As I sat down to breakfast on the Wednesday before Thanksgiving, I wasn’t going over a check-list of ingredients for a Turkey dinner. Nor was I making preparations for a last-minute flight to join my family on the West Coast. Instead, I was trying to decide whether to have a light breakfast, so that I would have room enough for about 60 samples of cheese, or a heartier breakfast, so I wouldn’t be too hungry and eat too much cheese. I was about to be a judge at the World Cheese Awards for the first time, and I wasn’t sure which was the better strategy. In the end I did both: a little fruit and orange juice, followed by eggs, bacon, black pudding and some toast.
After breakfast, I headed over to the Birmingham National Exhibition Center (NEC), where the judging was to take place. I registered, drank more coffee, and mingled with the other judges. The judges came from all over the world and from all areas related to cheese. I met a fellow alumnus from Murray’s, Svetlana Redpath, who now owns The Guid Cheese Shop in Scotland, the cheddar-cheese makers Mary Quicke and Jamie Montgomery, as well as Cathy Strange, the Whole Foods Market Global Cheese Buyer. After listening attentively to the welcome speech and instructions from Bob Farrand, Director of the Guild of Fine Food, I headed down to the main hall where the cheeses were waiting to be tasted.
The NEC is an immense venue, with the main floor shaped like a huge “L.” The BBC Fine Food Show had divided the space into islands of booths, each island specializing in a certain kind of food, and each booth dedicated to a certain vendor. There were goods and products of just about anything you could imagine related to fine food from all over the UK and Europe. There were also a number of stages set up with different cooking demonstrations and other events going on throughout the day. The World Cheese Awards venue was just off to one side, designated by a huge banner and conspicuous for the huge amount of cheese in plain view and yet inaccessible to the general public (for now).
My pass let me in to the judging area where over 2700 cheeses were laid out on 46 different tables. I was given a white coat and assigned to Table 40. By about 9:30 am, the other three members of my judging team were ready and the tasting began.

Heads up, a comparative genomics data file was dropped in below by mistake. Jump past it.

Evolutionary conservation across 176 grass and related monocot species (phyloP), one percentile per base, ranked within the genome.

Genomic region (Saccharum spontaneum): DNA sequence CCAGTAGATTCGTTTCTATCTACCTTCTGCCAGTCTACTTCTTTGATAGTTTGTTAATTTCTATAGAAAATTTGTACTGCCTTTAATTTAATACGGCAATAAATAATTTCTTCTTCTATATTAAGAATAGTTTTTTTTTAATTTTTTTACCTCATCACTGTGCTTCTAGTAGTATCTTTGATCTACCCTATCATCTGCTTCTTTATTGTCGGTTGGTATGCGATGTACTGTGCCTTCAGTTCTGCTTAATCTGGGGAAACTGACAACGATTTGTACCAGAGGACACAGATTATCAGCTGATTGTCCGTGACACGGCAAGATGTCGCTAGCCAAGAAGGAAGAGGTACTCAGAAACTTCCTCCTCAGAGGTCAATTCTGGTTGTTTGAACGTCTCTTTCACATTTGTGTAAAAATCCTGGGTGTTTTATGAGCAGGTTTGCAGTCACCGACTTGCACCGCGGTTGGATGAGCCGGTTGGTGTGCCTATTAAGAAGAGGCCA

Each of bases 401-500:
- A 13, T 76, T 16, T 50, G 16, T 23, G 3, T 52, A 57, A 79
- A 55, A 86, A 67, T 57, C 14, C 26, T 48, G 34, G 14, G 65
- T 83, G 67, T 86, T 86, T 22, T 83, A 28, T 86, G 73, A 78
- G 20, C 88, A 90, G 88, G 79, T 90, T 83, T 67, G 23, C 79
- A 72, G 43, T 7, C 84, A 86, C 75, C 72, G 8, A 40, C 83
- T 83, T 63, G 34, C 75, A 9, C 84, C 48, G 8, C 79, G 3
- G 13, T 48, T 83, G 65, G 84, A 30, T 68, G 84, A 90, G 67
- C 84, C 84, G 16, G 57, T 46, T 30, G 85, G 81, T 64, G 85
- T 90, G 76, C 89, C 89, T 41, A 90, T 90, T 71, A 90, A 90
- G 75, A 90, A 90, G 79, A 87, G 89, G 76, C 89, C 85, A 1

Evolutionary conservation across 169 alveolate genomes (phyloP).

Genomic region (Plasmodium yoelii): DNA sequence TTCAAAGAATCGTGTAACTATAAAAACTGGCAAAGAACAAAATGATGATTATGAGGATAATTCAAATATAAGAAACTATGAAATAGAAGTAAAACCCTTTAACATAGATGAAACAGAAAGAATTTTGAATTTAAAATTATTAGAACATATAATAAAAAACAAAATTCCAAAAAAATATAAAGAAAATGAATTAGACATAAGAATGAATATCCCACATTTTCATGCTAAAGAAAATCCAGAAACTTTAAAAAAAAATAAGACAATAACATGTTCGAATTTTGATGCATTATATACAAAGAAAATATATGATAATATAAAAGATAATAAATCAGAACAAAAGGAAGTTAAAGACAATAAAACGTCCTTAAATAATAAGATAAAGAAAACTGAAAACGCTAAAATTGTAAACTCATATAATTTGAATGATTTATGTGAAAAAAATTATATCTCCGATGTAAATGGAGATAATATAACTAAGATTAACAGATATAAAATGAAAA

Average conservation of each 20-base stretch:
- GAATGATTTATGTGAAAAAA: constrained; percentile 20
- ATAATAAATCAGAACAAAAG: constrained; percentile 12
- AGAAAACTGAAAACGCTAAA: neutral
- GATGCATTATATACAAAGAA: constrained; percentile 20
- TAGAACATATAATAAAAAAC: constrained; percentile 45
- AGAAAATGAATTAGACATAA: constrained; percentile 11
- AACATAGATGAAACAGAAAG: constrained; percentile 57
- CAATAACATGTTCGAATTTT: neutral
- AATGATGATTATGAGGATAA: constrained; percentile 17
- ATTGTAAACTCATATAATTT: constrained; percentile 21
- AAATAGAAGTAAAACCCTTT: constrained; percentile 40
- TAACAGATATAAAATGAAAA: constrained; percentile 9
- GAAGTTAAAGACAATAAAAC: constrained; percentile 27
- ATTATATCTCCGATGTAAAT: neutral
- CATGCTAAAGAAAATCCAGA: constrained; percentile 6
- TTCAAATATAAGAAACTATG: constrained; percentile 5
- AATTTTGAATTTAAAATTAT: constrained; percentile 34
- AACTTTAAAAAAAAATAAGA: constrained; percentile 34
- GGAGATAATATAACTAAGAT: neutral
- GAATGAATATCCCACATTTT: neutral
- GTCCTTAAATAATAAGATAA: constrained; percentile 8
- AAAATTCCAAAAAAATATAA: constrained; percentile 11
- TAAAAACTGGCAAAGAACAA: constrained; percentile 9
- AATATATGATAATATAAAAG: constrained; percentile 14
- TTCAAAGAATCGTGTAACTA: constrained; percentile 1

Each cheese is judged on its own merit. Cheeses with perfect scores are awarded a Gold, high scores receive a Silver or Bronze. All gold-medal cheeses are then tasted again and a ‘Super Gold’ medal can be awarded to any deemed worthy to advance to the next round. The team tastes cheeses together and comes to a mutual agreement as to what the overall score is for that cheese. There is a form where all scores are recorded, with a space for comments which provide feedback to the cheesemakers.
We started with the “Reduced fat cheese hard pressed,” moved on to “Any other mould ripened, soft or unpressed cows’ milk — plain,” then “Cheese made with the milk of more than one animal,” “Wensleydale,” “Semi-hard ewe’s milk cheese plain,” “Specialist Cheesemakers Association (SCA), one cheese per member,” and ended with “New cheese — with additives.” Most of the time, we were in general agreement about the merits of the cheese, but there would be some debate about whether a gold or silver were to be awarded or not. Only once did we have to call in “The Arbitrator,” a roaming judge with the authority to settle disputes or transfer the cheese in question to another table for added input. We were in disagreement regarding two of the brie-style cheeses we had tasted. Two of us thought one deserved a gold, and the other a silver, whereas the other two thought the opposite. The Arbitrator came in, tasted both cheeses and suggested that although both were very good, they were not a perfect example of that style of cheese, mainly due to a lack of complexity in the flavor and a short finish. He suggested they both get a silver, and neither one get a gold. Despite that little hiccup, we were able to get through all 60 cheeses, plus select our Super Gold, in a little over 3 hours.
At that point, my task as a judge was over. Of the 2700+ cheeses in the first round, 52 were awarded Super Gold medals and advanced to the second round. Of the 150+ judges, 16 would then take part in the Supreme Panel that afternoon. Each member of the Supreme Panel picks out one cheese to champion and then presents their case to the other judges live on TV (you can see the video below). The judges taste the cheese again and score it from 1-5, holding up large cards to be counted. After the last round, scores are tallied, and the three cheeses with the highest scores are the winners.
The top three for 2011 were:
Ossau-Iraty, 10-month, from Fromagerie Agour, France
Cornish Blue, Cornish Blue Cheese Co., England
Sartori Limited Edition Cognac BellaVitano, Sartori Company, USA
Overall it was a fun and entertaining event and I hope to be invited to be a judge again next year.
Video: 2011 World Cheese Awards